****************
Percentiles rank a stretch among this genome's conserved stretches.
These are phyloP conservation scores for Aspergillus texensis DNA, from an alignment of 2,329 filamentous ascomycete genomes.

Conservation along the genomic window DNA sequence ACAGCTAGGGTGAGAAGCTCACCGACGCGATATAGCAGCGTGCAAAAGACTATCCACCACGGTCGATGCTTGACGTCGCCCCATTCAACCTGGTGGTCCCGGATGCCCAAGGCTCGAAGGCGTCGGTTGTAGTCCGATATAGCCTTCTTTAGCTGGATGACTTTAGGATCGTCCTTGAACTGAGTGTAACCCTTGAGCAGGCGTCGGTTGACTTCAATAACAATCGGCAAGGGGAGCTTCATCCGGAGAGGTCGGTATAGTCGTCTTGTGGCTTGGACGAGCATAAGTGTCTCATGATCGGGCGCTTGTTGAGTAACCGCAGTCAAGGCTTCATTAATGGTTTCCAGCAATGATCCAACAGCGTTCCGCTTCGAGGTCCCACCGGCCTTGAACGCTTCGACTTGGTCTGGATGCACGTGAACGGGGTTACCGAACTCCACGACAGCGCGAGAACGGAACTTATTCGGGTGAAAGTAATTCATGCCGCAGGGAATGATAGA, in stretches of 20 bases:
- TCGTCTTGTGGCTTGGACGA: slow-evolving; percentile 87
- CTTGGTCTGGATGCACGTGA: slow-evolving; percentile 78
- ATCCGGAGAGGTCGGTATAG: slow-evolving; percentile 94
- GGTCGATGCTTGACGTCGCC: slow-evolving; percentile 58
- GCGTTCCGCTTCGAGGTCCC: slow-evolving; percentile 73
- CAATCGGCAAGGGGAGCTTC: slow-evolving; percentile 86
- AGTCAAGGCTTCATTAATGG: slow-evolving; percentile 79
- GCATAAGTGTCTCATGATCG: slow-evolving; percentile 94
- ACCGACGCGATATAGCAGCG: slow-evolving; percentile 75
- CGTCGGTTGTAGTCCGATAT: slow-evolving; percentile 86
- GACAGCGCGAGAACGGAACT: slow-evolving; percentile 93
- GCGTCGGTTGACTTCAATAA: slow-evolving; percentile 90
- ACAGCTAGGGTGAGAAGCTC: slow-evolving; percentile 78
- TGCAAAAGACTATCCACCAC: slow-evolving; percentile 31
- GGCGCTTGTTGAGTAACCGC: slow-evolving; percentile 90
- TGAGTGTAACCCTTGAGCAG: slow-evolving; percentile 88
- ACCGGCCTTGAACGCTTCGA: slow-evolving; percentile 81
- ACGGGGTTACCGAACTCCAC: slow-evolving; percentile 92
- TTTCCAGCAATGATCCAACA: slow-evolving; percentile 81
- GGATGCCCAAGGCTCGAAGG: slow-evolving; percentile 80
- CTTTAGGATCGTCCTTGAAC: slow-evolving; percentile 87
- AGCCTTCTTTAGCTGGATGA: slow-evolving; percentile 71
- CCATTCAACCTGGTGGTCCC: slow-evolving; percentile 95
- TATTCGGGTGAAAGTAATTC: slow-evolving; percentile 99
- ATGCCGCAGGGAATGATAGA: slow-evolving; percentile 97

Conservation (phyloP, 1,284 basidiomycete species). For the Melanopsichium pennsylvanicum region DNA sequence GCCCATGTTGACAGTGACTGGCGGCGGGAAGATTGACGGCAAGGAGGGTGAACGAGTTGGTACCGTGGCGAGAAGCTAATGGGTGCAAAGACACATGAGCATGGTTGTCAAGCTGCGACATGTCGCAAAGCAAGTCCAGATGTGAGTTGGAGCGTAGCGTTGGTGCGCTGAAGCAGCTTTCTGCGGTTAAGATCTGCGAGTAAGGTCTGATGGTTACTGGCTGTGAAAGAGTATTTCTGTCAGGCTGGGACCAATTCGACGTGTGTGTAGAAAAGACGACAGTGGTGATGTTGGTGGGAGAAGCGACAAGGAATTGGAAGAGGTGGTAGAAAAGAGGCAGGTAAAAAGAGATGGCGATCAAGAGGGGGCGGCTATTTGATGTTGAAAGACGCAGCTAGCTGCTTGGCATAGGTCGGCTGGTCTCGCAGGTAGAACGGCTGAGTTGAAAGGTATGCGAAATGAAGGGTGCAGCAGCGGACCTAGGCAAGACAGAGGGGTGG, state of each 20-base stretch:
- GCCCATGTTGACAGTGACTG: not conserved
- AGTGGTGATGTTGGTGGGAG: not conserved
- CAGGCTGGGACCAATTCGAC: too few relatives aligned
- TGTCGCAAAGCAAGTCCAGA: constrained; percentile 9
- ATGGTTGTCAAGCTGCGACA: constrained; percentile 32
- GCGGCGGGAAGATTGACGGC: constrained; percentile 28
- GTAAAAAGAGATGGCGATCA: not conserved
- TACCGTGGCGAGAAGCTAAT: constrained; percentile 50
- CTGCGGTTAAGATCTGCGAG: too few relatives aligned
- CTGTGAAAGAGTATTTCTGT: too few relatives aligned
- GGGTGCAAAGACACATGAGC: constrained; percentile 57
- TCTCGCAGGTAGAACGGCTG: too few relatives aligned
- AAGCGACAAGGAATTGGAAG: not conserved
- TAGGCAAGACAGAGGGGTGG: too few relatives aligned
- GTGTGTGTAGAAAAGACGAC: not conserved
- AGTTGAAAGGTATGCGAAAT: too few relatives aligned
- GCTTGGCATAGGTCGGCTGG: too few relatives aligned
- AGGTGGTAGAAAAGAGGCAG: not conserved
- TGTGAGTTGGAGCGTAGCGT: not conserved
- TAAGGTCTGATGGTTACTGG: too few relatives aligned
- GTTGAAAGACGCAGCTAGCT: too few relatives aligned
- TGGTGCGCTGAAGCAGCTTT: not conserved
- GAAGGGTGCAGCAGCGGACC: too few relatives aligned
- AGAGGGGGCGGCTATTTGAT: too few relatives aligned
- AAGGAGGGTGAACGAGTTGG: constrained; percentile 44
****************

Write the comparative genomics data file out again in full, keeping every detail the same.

Percentiles rank a stretch among this genome's conserved stretches.
These are phyloP conservation scores for Aspergillus texensis DNA, from an alignment of 2,329 filamentous ascomycete genomes.

Conservation along the genomic window DNA sequence ACAGCTAGGGTGAGAAGCTCACCGACGCGATATAGCAGCGTGCAAAAGACTATCCACCACGGTCGATGCTTGACGTCGCCCCATTCAACCTGGTGGTCCCGGATGCCCAAGGCTCGAAGGCGTCGGTTGTAGTCCGATATAGCCTTCTTTAGCTGGATGACTTTAGGATCGTCCTTGAACTGAGTGTAACCCTTGAGCAGGCGTCGGTTGACTTCAATAACAATCGGCAAGGGGAGCTTCATCCGGAGAGGTCGGTATAGTCGTCTTGTGGCTTGGACGAGCATAAGTGTCTCATGATCGGGCGCTTGTTGAGTAACCGCAGTCAAGGCTTCATTAATGGTTTCCAGCAATGATCCAACAGCGTTCCGCTTCGAGGTCCCACCGGCCTTGAACGCTTCGACTTGGTCTGGATGCACGTGAACGGGGTTACCGAACTCCACGACAGCGCGAGAACGGAACTTATTCGGGTGAAAGTAATTCATGCCGCAGGGAATGATAGA, in stretches of 20 bases:
- TCGTCTTGTGGCTTGGACGA: slow-evolving; percentile 87
- CTTGGTCTGGATGCACGTGA: slow-evolving; percentile 78
- ATCCGGAGAGGTCGGTATAG: slow-evolving; percentile 94
- GGTCGATGCTTGACGTCGCC: slow-evolving; percentile 58
- GCGTTCCGCTTCGAGGTCCC: slow-evolving; percentile 73
- CAATCGGCAAGGGGAGCTTC: slow-evolving; percentile 86
- AGTCAAGGCTTCATTAATGG: slow-evolving; percentile 79
- GCATAAGTGTCTCATGATCG: slow-evolving; percentile 94
- ACCGACGCGATATAGCAGCG: slow-evolving; percentile 75
- CGTCGGTTGTAGTCCGATAT: slow-evolving; percentile 86
- GACAGCGCGAGAACGGAACT: slow-evolving; percentile 93
- GCGTCGGTTGACTTCAATAA: slow-evolving; percentile 90
- ACAGCTAGGGTGAGAAGCTC: slow-evolving; percentile 78
- TGCAAAAGACTATCCACCAC: slow-evolving; percentile 31
- GGCGCTTGTTGAGTAACCGC: slow-evolving; percentile 90
- TGAGTGTAACCCTTGAGCAG: slow-evolving; percentile 88
- ACCGGCCTTGAACGCTTCGA: slow-evolving; percentile 81
- ACGGGGTTACCGAACTCCAC: slow-evolving; percentile 92
- TTTCCAGCAATGATCCAACA: slow-evolving; percentile 81
- GGATGCCCAAGGCTCGAAGG: slow-evolving; percentile 80
- CTTTAGGATCGTCCTTGAAC: slow-evolving; percentile 87
- AGCCTTCTTTAGCTGGATGA: slow-evolving; percentile 71
- CCATTCAACCTGGTGGTCCC: slow-evolving; percentile 95
- TATTCGGGTGAAAGTAATTC: slow-evolving; percentile 99
- ATGCCGCAGGGAATGATAGA: slow-evolving; percentile 97

Conservation (phyloP, 1,284 basidiomycete species). For the Melanopsichium pennsylvanicum region DNA sequence GCCCATGTTGACAGTGACTGGCGGCGGGAAGATTGACGGCAAGGAGGGTGAACGAGTTGGTACCGTGGCGAGAAGCTAATGGGTGCAAAGACACATGAGCATGGTTGTCAAGCTGCGACATGTCGCAAAGCAAGTCCAGATGTGAGTTGGAGCGTAGCGTTGGTGCGCTGAAGCAGCTTTCTGCGGTTAAGATCTGCGAGTAAGGTCTGATGGTTACTGGCTGTGAAAGAGTATTTCTGTCAGGCTGGGACCAATTCGACGTGTGTGTAGAAAAGACGACAGTGGTGATGTTGGTGGGAGAAGCGACAAGGAATTGGAAGAGGTGGTAGAAAAGAGGCAGGTAAAAAGAGATGGCGATCAAGAGGGGGCGGCTATTTGATGTTGAAAGACGCAGCTAGCTGCTTGGCATAGGTCGGCTGGTCTCGCAGGTAGAACGGCTGAGTTGAAAGGTATGCGAAATGAAGGGTGCAGCAGCGGACCTAGGCAAGACAGAGGGGTGG, state of each 20-base stretch:
- GCCCATGTTGACAGTGACTG: not conserved
- AGTGGTGATGTTGGTGGGAG: not conserved
- CAGGCTGGGACCAATTCGAC: too few relatives aligned
- TGTCGCAAAGCAAGTCCAGA: constrained; percentile 9
- ATGGTTGTCAAGCTGCGACA: constrained; percentile 32
- GCGGCGGGAAGATTGACGGC: constrained; percentile 28
- GTAAAAAGAGATGGCGATCA: not conserved
- TACCGTGGCGAGAAGCTAAT: constrained; percentile 50
- CTGCGGTTAAGATCTGCGAG: too few relatives aligned
- CTGTGAAAGAGTATTTCTGT: too few relatives aligned
- GGGTGCAAAGACACATGAGC: constrained; percentile 57
- TCTCGCAGGTAGAACGGCTG: too few relatives aligned
- AAGCGACAAGGAATTGGAAG: not conserved
- TAGGCAAGACAGAGGGGTGG: too few relatives aligned
- GTGTGTGTAGAAAAGACGAC: not conserved
- AGTTGAAAGGTATGCGAAAT: too few relatives aligned
- GCTTGGCATAGGTCGGCTGG: too few relatives aligned
- AGGTGGTAGAAAAGAGGCAG: not conserved
- TGTGAGTTGGAGCGTAGCGT: not conserved
- TAAGGTCTGATGGTTACTGG: too few relatives aligned
- GTTGAAAGACGCAGCTAGCT: too few relatives aligned
- TGGTGCGCTGAAGCAGCTTT: not conserved
- GAAGGGTGCAGCAGCGGACC: too few relatives aligned
- AGAGGGGGCGGCTATTTGAT: too few relatives aligned
- AAGGAGGGTGAACGAGTTGG: constrained; percentile 44